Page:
The four majors of 2016 managed to give us a little bit of everything by the time Jimmy Walker holed out on the 18th green at Baltusrol to win the USPGA Championship.
The Masters produced an amazing finish, courtesy of Jordan Spieth and Danny Willett. The US Open was marked by some great golf from Dustin Johnson, all wrapped up in a rules controversy. The Open Championship battle between Henrik Stenson and Phil Mickelson is surely destined for iconic status. And Jimmy’s victory was the fifth in succession by a first-time major champion.
Today, more than at any other time in the game, there are more guys who think they can win at the highest level. When I was growing up, it was all about Tiger and Phil and Vijay. They seemed to win most of the majors and anything else was a surprise. Not any longer though. And when other players see guys like Danny and Jimmy winning they think they can do the same. So the number of potential champions is rising all the time.
It used to be that we kind of scratched our way through junior golf. Then we learned how to play after we turned professional. But these days, youngsters know how to play long before that. The equipment is part of that. It builds confidence where the old stuff never did. The coaching and technology available today is way better. We all know exactly what the club is doing at every stage of the swing and we all have a better understanding of how to fix stuff.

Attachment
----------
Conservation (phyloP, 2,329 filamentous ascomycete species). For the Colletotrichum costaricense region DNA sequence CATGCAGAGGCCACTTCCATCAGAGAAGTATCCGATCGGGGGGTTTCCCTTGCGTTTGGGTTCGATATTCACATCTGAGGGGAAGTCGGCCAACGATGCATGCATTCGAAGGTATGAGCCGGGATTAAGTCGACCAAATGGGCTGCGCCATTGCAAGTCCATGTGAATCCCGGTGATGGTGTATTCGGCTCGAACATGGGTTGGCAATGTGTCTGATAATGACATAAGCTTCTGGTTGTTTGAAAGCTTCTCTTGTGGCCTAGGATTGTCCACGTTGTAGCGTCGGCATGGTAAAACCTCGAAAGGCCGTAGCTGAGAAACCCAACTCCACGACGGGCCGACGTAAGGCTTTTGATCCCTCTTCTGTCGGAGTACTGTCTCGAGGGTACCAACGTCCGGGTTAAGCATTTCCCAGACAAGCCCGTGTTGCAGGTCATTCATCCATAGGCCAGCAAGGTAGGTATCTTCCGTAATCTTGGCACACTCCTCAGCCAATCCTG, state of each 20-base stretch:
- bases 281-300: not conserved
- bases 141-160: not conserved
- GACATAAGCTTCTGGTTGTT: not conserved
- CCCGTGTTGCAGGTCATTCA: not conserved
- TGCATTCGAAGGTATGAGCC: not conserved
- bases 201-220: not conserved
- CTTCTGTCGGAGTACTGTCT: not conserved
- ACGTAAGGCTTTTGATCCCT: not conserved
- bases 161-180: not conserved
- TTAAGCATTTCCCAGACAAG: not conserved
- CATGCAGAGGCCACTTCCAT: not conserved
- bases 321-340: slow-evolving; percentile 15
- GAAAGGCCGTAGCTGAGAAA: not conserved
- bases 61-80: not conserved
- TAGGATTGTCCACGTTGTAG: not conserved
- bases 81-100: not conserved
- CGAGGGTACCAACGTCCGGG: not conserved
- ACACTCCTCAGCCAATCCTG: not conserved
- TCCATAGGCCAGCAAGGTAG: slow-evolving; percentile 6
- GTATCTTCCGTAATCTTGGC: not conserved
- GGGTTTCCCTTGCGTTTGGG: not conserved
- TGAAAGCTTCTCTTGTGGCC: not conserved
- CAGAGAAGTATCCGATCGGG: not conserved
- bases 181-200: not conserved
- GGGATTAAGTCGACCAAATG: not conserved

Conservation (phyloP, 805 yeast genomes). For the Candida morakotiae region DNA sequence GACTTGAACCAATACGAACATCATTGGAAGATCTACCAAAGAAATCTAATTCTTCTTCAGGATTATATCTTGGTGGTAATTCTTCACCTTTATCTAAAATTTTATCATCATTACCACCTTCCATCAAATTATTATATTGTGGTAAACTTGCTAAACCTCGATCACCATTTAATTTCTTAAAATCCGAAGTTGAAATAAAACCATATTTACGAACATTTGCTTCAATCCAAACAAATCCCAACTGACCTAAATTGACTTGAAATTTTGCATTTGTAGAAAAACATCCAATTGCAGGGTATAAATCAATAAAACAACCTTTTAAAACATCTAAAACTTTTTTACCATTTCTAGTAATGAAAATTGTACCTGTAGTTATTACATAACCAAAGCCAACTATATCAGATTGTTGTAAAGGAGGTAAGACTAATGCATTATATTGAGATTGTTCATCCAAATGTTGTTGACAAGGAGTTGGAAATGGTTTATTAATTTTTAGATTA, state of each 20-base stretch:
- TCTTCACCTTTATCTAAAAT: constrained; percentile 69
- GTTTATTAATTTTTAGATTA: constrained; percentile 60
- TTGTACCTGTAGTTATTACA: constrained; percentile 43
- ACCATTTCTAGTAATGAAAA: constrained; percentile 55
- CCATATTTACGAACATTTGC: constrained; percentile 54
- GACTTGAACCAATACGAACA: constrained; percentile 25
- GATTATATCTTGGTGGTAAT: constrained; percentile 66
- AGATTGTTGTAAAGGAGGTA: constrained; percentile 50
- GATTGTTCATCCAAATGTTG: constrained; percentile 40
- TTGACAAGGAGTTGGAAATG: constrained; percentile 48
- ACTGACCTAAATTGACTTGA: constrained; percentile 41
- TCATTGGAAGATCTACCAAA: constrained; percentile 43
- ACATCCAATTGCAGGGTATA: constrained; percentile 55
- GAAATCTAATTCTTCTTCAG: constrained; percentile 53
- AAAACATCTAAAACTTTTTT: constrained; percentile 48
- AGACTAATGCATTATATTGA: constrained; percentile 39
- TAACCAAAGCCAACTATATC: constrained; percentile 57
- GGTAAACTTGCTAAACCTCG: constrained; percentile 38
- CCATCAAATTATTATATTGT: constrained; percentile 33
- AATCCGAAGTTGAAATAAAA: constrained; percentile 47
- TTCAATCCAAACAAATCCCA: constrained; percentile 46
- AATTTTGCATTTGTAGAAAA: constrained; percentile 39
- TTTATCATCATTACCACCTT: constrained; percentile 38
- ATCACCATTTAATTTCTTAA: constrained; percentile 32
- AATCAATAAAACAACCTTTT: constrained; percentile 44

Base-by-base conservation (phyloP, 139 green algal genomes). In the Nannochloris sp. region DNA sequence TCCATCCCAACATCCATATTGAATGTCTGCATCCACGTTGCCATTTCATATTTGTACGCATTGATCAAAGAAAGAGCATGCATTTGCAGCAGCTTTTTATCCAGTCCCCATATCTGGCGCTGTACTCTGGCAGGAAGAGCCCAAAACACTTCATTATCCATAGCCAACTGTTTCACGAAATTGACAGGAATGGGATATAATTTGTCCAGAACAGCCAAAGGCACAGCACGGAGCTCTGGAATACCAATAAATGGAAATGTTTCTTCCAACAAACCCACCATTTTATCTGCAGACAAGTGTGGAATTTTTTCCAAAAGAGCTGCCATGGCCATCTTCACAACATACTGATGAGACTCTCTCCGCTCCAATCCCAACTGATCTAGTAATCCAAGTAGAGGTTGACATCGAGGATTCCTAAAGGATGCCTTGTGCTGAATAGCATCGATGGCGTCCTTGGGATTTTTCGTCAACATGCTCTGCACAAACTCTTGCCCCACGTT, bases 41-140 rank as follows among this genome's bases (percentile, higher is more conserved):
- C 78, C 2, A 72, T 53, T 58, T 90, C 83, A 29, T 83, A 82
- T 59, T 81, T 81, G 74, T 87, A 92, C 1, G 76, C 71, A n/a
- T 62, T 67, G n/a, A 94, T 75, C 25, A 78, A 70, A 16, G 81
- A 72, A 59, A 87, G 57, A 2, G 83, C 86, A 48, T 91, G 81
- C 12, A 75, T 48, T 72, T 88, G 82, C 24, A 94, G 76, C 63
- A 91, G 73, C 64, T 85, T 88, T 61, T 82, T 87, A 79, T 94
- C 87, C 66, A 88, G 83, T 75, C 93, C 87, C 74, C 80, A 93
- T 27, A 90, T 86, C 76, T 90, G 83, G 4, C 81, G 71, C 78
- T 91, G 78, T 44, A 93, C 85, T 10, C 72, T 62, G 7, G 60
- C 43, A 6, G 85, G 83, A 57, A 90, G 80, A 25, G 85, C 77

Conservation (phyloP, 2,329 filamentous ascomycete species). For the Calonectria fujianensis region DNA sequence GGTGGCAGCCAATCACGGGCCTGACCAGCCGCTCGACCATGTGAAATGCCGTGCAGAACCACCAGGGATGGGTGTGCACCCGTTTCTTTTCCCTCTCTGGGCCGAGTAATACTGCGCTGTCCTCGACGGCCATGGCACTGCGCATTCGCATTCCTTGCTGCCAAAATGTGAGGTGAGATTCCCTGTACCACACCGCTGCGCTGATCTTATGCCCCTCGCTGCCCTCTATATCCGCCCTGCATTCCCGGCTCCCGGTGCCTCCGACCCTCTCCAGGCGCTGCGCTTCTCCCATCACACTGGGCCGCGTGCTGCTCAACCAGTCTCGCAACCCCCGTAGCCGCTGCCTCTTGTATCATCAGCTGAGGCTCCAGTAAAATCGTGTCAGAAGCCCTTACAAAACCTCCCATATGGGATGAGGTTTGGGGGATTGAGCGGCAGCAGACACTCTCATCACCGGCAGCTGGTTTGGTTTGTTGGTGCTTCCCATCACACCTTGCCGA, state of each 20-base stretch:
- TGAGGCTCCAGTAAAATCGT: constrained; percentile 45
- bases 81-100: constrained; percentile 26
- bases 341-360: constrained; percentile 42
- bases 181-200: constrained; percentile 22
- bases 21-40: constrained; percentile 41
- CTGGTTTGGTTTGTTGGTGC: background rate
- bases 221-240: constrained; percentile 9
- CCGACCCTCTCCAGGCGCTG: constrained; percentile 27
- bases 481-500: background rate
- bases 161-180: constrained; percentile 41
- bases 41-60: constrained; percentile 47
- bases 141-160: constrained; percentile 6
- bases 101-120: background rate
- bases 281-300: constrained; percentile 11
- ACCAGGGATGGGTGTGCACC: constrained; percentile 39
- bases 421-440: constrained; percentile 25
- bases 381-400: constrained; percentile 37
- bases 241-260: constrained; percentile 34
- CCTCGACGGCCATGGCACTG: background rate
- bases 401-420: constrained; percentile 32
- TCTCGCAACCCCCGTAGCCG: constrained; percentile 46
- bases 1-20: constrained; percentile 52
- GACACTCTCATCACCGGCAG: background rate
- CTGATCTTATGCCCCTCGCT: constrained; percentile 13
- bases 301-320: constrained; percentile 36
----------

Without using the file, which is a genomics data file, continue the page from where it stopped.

Anyway, everywhere we looked there was something special going on at the 2016 majors.
I guess the Masters will be remembered mostly for the quadruple-bogey seven Jordan made at the short 12th in the final round. But that would be unfair, both to him and the eventual winner. Until that hole, Jordan was putting on a Tiger-like performance where he was clearly performing some way short of his best yet had a four-shot lead with nine-holes to play. For me, that is a measure of how much he wanted to win. Somehow he was able to transcend who he was playing. His desire was incredible. There must have been 20 guys playing better, but he was still leading after 63-holes. If he had hit that 12th green he would have won. He just couldn’t hang on long enough.
Credit is also due to Danny. Look at how he played when his chance came along. As the pressure grew, his level went up rather than down over the last six holes. He didn’t just fall over the line. He won going away. That is the mark of a proper golfer, which came as no surprise to anyone who had been paying attention. Danny had contended well into the Open at St. Andrews last year. If you do that there, you are a real golfer. And he arrived at Augusta ranked No.12 in the world. He was and is completely legit.
We’ve already talked here about what went on at Oakmont in the lead-up to Dustin’s win. Suffice to say, after all that went on, the best man won that day.
Then there is the Open at Troon. Like Turnberry’s 1977 “Duel in the Sun,” this year’s championship will be remembered forever. Two guys at the top of their games going at it head-to-head; it was amazing stuff. Their scoring was absurd really, the standard of play … off the charts. Especially on a back-nine that – along with Carnoustie – might be the hardest in the game. All I can say is that, while stroke play is great, match play is much better. And the final day was golf played as well as I have ever seen.
As for the USPGA, it struck me as a fairly typical championship. All the usual suspects apart from Dustin and Rory McIlroy – who both missed the cut – were hanging around.
I was actually drawn with Jimmy Walker in Canada the week before Baltusrol. He played so badly, even if he ended up with a half-decent score. He barely hit a fairway and was missing greens with 7-irons. He looked like a guy who was really struggling. But clearly he found something, which gives hope to us all.